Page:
|Publication number||US4128515 A|
|Application number||US 05/833,195|
|Publication date||Dec 5, 1978|
|Filing date||Sep 14, 1977|
|Priority date||Sep 14, 1977|
|Publication number||05833195, 833195, US 4128515 A, US 4128515A, US-A-4128515, US4128515 A, US4128515A|
|Inventors||Michael A. Tobias, Carlos J. Martinez|
|Original Assignee||Mobil Oil Corporation|
|Export Citation||BiBTeX, EndNote, RefMan|
|Patent Citations (8), Referenced by (14), Classifications (12), Legal Events (1)|
|External Links: USPTO, USPTO Assignment, Espacenet|
1. Field of the Invention
This invention is concerned with acidic esters of polyepoxy resins and water reducible coating compositions containing them.
2. Description of the Prior Art
In U.S. Pat. No. 3,730,926, there is disclosed an electrophoretic coating formulation prepared by adducting maleic anhydride with unsaturated fatty acids, hydrolyzing, reacting with epoxy resin, and solubilizing with ammonia or amine. The proportion of epoxy to carboxyl used is low relative to that of the present invention.
Insofar as is now known, it has not been proposed to react a dicarboxylic acid with a diglycidyl ether of a bisphenol and solubilizing with an amine or ammonia, or to prepare water-reducible coating formulations therefrom with a crosslinking agent and a catalyst.
This invention provides an epoxy ester comprising an ester adduct of at least one polyfunctional epoxy resin containing more than one 1,2-epoxy group with a dicarboxylic acid, in a ratio of carboxylic acid equivalents to epoxide of from 1.20 to 1.50, wherein said ester adduct has an acid number of between about 20 and about 40.
It also provides a coating composition comprising said ester adduct neutralized with ammonia or an amine, a crosslinking agent, a crosslinking catalyst (optional), and a nonionic surfactant (optional) in an aqueous vehicle.
The epoxy resin can be any polyglycidyl ether of polyhydric organic compounds, especially polyhydric phenols. Particularly preferred are the glycidyl ethers of bisphenols, a class of compounds which are constituted by a pair of phenolic groups interlinked through an intervening aliphatic bridge. While any of the bisphenols may be used, the compound 2,2-bis(p-hydroxyphenyl) propane, commonly known as bisphenol A, is more widely available in commerce and is preferred. While polyglycidyl ethers can be used, diglycidyl ethers are preferred.
The preferred epoxy resins will have an epoxy equivalent (grams of resin containing one gram-equivalent of epoxide) of between about 170 and about 2200 and an epoxy value between about 0.60 and about 0.05 equivalents epoxy/100 grams. The preferred epoxy resins, i.e., those made from bisphenol A, will have two epoxy groups per molecule.
The aliphatic dicarboxylic acid reactant includes those having the structure HOOC(R)x COOH, wherein x is 1-34. Such compounds would include the following non-limiting examples: malonic acid, succinic acid, aspartic acid (amino succinic), malic acid (hydroxy succinic), tartaric acid (dihydroxy succinic), glutaric acid, glutamic acid (aminoglutaric acid), adipic acid, pimelic acid, suberic acid, azelaic acid, and sebacic acid; dimerized unsaturated fatty acids up to and including 36-carbon dimer acids derived from: linoleic acid, linolenic acid, ricinoleic acid, linseed fatty acids, safflower fatty acids, soya fatty acids, tall oil fatty acids, cottonseed fatty acids, coconut fatty acids, castor oil fatty acids, dehydrated castor oil fatty acids, or tung oil fatty acids. Also contemplated are diacids resulting as the product from the Diels-Alder reaction of acrylic or methacrylic acid with conjugated unsaturated fatty acids containing up to 18-carbon atoms, e.g. ##STR1##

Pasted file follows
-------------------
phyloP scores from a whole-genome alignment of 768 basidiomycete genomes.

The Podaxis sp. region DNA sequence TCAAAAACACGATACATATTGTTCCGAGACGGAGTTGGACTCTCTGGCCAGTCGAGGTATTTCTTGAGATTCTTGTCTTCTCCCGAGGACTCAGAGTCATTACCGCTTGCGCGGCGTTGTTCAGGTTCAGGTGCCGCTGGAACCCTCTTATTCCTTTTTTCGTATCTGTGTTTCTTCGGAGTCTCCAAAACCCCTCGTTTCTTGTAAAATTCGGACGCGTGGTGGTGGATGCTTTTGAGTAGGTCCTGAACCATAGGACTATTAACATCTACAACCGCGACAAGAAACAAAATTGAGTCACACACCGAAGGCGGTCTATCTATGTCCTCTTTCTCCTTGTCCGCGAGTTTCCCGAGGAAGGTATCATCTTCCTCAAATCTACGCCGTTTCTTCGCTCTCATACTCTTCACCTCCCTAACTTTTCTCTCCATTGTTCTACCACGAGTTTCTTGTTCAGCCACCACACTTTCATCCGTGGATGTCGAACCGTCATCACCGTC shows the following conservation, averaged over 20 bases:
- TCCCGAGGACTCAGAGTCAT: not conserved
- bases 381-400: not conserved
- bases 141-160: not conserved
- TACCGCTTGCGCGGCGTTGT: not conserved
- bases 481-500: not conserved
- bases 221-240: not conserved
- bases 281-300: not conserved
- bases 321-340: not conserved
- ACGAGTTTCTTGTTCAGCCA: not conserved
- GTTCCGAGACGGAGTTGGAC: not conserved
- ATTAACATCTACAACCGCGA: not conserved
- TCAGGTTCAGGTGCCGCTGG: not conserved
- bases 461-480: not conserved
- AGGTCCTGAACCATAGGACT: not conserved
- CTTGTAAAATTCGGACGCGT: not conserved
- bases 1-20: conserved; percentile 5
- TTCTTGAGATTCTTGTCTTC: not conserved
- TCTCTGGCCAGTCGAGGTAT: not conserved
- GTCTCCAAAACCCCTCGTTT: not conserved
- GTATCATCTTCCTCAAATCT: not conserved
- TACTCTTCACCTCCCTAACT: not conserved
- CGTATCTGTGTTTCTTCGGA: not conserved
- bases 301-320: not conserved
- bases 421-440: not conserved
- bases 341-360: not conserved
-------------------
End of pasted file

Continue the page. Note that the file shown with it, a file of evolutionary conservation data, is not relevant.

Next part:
The reaction between polyfunctional epoxy resin and aliphatic dicarboxylic acid is carried out in a suitable solvent, such as methyl ethyl ketone (about 5-10wt. % of reactants). These reactants are dissolved in the methyl ethyl ketone at about 85°-95° C. Then, the reaction mixture containing, preferably, a catalyst is heated to about 150° C. and maintained at that temperature under reflux for about 1.5 hours until the alcoholic acid number is 20-40 and the epoxy content is 0.025-0.035 meq./g. It is generally feasible to remove some of the methyl ethyl ketone through a suitable reflux trap, such as a Dean-Stark trap, in order to maintain reflux temperature.
The esterification reaction can occur without the aid of a catalyst. Catalysts are preferred, however, such as quaternary ammonium hydroxides, such as benzyltrimethylammonium hydroxide; tertiary amines, such as triethylamine, tri-n-butylamine; N,N-dimethylaniline; N,N-benzylmethylamine; and KOH.
The ratio of carboxylic acid equivalents to epoxide equivalents will be from 1.20 to 1.50.
In preparing the final coating composition, the epoxy ester is diluted with a mixture of water dilutable solvents including alkoxyethanols, such as butoxyethanol, methoxyethanol, ethoxyethanol, and hexoxyethanol; alkoxy propanols, such as 1-methoxy-2-propanol and 1-butoxy-2-propanol; alcohols, such as butanol, propanol, and t-butanol; and glycols, such as ethylene glycol and propylene glycol. The epoxy ester is solubilized by neutralization with ammonia, ammonium hydroxide, or an amine such as dimethylethanolamine or triethylamine to a pH of 7-9. Also included in the composition are a crosslinking agent, a catalyst (optional), a surfactant, and water to a final solids content of 1 to 50%.
The surfactants used in the dispersions of this invention are non-ionic surface active agents. These surfactants are well known in the art and are readily available commercially. Typical non-ionic surfactants include polyoxyethylene or polyoxypropylene ethers of higher fatty alcohols and alkyl phenols; fatty acid esters of polyglycols and of anhydrosorbitols; and etherified fatty acid esters of anhydrosorbitols. A preferred class of non-ionic surfactants are the polyoxyethylene ethers of polypropylene glycols having the structure ##STR2## having an average molecular weight between about 10,000 and about 14,000.
The curing agent or crosslinker can be any conventional curing agent that will not adversely affect the dispersion stability. The various curing agents used with epoxy resins are discussed in Lee and Nevill's "Handbook of Epoxy Resins" McGraw-Hill (1967).